Title

Impact of a national collaborative project to improve the care of mechanically ventilated patients

Document Type

Article

Department

Anaesthesia

Abstract

This prospective quasi-experimental study from the NASAM (National Approach to Standardize and Improve Mechanical Ventilation) collaborative assessed the impact of evidence-based practices including subglottic suctioning, daily assessment for spontaneous awakening trial (SAT), spontaneous breathing trial (SBT), head of bed elevation, and avoidance of neuromuscular blockers unless otherwise indicated. The study outcomes included VAE (primary) and intensive care unit (ICU) mortality. Changes in daily care process measures and outcomes were evaluated using repeated measures mixed modeling. The results were reported as incident rate ratio (IRR) for each additional month with 95% confidence interval (CI). A comprehensive program that included education on evidence-based practices for optimal care of mechanically ventilated patients with real-time benchmarking of daily care process measures to drive improvement in forty-two ICUs from 26 hospitals in Saudi Arabia (>27,000 days of observation). Compliance with subglottic suctioning, SAT and SBT increased monthly during the project by 3.5%, 2.1% and 1.9%, respectively (IRR 1.035, 95%CI 1.007–1.064, p = 0.0148; 1.021, 95% CI 1.010–1.032, p = 0.0003; and 1.019, 95%CI 1.009–1.029, p = 0.0001, respectively). The use of neuromuscular blockers decreased monthly by 2.5% (IRR 0.975, 95%CI 0.953–0.998, p = 0.0341). The compliance with head of bed elevation was high at baseline and did not change over time. Based on data for 83153 ventilator days, VAE rate was 15.2/1000 ventilator day (95%CI 12.6–18.1) at baseline and did not change during the project (IRR 1.019, 95%CI 0.985–1.053, p = 0.2812). Based on data for 8523 patients; the mortality was 30.4% (95%CI 27.4–33.6) at baseline, and decreased monthly during the project by 1.6% (IRR 0.984, 95%CI 0.973–0.996, p = 0.0067). A national quality improvement collaborative was associated with improvements in daily care processes. These changes were associated with a reduction in mortality but not VAEs.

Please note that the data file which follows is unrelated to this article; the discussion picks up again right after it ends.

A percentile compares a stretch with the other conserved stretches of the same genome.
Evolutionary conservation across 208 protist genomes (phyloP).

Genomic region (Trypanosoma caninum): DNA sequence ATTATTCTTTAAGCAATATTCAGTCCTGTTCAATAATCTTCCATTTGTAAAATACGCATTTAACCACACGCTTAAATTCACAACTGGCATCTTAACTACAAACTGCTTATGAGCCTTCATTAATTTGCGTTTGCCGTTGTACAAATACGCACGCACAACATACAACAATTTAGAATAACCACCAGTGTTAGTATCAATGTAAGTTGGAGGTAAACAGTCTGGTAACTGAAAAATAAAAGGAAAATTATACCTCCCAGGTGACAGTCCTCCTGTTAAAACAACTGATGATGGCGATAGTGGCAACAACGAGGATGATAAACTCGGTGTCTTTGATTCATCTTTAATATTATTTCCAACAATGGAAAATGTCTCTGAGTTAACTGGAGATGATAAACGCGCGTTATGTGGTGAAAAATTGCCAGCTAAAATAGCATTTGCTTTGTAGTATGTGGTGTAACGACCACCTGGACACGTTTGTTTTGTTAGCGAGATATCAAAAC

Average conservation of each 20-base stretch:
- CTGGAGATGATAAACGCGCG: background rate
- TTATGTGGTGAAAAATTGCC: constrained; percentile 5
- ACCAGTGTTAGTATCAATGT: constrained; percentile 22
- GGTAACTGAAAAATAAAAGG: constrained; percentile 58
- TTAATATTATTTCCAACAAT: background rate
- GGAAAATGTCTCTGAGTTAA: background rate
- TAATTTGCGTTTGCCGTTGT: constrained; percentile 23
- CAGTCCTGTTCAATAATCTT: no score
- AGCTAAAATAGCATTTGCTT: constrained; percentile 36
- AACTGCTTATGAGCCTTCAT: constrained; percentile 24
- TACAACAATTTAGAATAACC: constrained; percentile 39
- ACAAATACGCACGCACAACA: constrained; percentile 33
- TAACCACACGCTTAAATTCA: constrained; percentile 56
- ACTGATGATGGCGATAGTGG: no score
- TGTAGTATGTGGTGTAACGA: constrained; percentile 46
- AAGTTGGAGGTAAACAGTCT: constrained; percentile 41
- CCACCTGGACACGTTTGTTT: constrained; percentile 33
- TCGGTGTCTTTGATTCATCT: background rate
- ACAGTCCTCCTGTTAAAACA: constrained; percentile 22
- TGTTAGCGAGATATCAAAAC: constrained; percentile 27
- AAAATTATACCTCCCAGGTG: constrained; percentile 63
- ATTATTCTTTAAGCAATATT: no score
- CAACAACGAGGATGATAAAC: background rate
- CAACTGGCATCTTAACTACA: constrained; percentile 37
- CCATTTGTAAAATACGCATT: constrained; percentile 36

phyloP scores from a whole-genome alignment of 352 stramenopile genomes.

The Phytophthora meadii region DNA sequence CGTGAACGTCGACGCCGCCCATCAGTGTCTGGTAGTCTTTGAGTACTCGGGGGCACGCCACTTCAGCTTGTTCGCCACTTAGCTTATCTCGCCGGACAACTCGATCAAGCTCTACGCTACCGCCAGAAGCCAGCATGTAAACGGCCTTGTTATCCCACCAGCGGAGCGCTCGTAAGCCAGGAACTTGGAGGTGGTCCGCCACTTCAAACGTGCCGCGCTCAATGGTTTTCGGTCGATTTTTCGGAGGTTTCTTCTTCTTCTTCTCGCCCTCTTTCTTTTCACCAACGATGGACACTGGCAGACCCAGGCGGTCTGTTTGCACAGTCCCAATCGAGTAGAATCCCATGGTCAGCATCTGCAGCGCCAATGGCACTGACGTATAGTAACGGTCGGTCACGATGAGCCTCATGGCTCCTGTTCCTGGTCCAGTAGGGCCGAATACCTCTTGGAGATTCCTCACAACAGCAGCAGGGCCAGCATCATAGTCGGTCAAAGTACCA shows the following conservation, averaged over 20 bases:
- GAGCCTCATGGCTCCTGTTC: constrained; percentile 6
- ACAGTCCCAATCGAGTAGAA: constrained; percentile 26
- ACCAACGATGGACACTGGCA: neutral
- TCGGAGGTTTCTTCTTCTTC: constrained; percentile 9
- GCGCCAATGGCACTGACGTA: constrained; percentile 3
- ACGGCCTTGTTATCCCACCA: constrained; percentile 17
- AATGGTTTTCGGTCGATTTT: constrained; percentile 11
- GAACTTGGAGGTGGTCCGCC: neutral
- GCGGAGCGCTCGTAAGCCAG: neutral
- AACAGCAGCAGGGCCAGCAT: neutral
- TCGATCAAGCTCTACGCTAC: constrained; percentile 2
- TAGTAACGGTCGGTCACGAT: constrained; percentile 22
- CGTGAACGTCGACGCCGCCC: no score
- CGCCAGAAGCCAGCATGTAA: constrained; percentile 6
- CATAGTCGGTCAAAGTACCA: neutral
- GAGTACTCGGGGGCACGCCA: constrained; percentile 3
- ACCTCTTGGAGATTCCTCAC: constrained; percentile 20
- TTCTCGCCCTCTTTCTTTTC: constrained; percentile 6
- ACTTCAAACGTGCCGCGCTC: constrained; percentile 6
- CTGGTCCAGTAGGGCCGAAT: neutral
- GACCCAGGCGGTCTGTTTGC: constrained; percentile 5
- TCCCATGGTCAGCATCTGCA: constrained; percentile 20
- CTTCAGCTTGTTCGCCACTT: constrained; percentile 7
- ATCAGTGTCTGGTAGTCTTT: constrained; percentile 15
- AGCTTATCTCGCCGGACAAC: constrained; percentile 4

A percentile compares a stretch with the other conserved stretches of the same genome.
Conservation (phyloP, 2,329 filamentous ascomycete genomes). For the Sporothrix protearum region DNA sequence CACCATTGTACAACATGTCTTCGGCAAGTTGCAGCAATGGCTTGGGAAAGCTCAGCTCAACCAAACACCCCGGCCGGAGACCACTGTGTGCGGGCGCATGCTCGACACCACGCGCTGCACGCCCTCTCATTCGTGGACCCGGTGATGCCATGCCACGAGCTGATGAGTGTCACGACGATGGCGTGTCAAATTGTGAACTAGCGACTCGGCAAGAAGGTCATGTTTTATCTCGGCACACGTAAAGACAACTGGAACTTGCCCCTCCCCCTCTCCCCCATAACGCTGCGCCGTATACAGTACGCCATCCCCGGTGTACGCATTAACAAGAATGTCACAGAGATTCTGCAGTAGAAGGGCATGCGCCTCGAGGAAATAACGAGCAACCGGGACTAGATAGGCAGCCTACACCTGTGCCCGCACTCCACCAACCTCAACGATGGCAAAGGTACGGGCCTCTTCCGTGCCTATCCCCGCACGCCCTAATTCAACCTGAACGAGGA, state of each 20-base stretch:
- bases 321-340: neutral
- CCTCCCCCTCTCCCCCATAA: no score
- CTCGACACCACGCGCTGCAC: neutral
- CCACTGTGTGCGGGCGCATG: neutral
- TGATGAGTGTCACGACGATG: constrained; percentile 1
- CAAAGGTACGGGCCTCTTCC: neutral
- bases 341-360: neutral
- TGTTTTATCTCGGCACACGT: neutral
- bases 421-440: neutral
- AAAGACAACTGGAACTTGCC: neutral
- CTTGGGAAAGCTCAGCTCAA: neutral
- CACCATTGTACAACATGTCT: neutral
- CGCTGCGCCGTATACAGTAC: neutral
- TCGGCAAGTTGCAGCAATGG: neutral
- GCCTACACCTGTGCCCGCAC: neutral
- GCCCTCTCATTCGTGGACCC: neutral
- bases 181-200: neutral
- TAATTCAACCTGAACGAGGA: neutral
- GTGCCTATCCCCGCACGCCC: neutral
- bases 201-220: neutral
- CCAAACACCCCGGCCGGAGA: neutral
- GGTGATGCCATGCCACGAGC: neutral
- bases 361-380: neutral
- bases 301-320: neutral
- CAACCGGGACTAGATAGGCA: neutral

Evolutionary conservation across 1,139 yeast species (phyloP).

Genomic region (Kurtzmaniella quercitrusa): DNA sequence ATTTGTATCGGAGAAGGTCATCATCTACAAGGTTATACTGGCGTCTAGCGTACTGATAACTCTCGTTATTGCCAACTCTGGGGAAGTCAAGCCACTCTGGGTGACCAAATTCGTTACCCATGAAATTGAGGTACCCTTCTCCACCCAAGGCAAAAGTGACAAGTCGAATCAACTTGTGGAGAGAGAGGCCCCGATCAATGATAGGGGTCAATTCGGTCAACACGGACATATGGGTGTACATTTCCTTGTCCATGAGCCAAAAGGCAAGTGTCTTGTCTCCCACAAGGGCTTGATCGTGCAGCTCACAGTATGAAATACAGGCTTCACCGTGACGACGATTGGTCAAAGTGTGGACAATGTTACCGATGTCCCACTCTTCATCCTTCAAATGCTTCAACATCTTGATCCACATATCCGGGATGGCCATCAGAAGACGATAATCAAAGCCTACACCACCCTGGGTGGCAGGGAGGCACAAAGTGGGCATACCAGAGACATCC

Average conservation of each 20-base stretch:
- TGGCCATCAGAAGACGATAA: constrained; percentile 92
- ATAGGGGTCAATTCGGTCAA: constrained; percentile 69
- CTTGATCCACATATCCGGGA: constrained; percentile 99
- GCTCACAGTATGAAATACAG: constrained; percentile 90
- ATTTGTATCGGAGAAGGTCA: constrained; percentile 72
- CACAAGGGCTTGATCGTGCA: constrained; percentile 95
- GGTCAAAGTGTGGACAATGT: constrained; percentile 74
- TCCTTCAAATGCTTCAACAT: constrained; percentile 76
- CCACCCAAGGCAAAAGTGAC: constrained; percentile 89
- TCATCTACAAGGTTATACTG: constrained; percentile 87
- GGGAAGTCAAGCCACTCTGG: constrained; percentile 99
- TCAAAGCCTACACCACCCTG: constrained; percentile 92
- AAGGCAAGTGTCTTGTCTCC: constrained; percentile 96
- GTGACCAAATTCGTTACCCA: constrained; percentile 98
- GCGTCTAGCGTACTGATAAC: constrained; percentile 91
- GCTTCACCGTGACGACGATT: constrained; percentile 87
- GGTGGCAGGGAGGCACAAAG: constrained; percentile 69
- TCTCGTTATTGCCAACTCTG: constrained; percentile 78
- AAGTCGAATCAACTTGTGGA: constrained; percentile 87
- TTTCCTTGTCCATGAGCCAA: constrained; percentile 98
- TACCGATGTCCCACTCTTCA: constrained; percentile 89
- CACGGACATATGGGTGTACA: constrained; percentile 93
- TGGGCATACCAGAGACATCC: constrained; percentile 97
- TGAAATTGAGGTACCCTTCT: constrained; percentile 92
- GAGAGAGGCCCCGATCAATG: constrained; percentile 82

Comments

Pagination are not provided by the author/publisher.

Publication

PLoS One

Share

COinS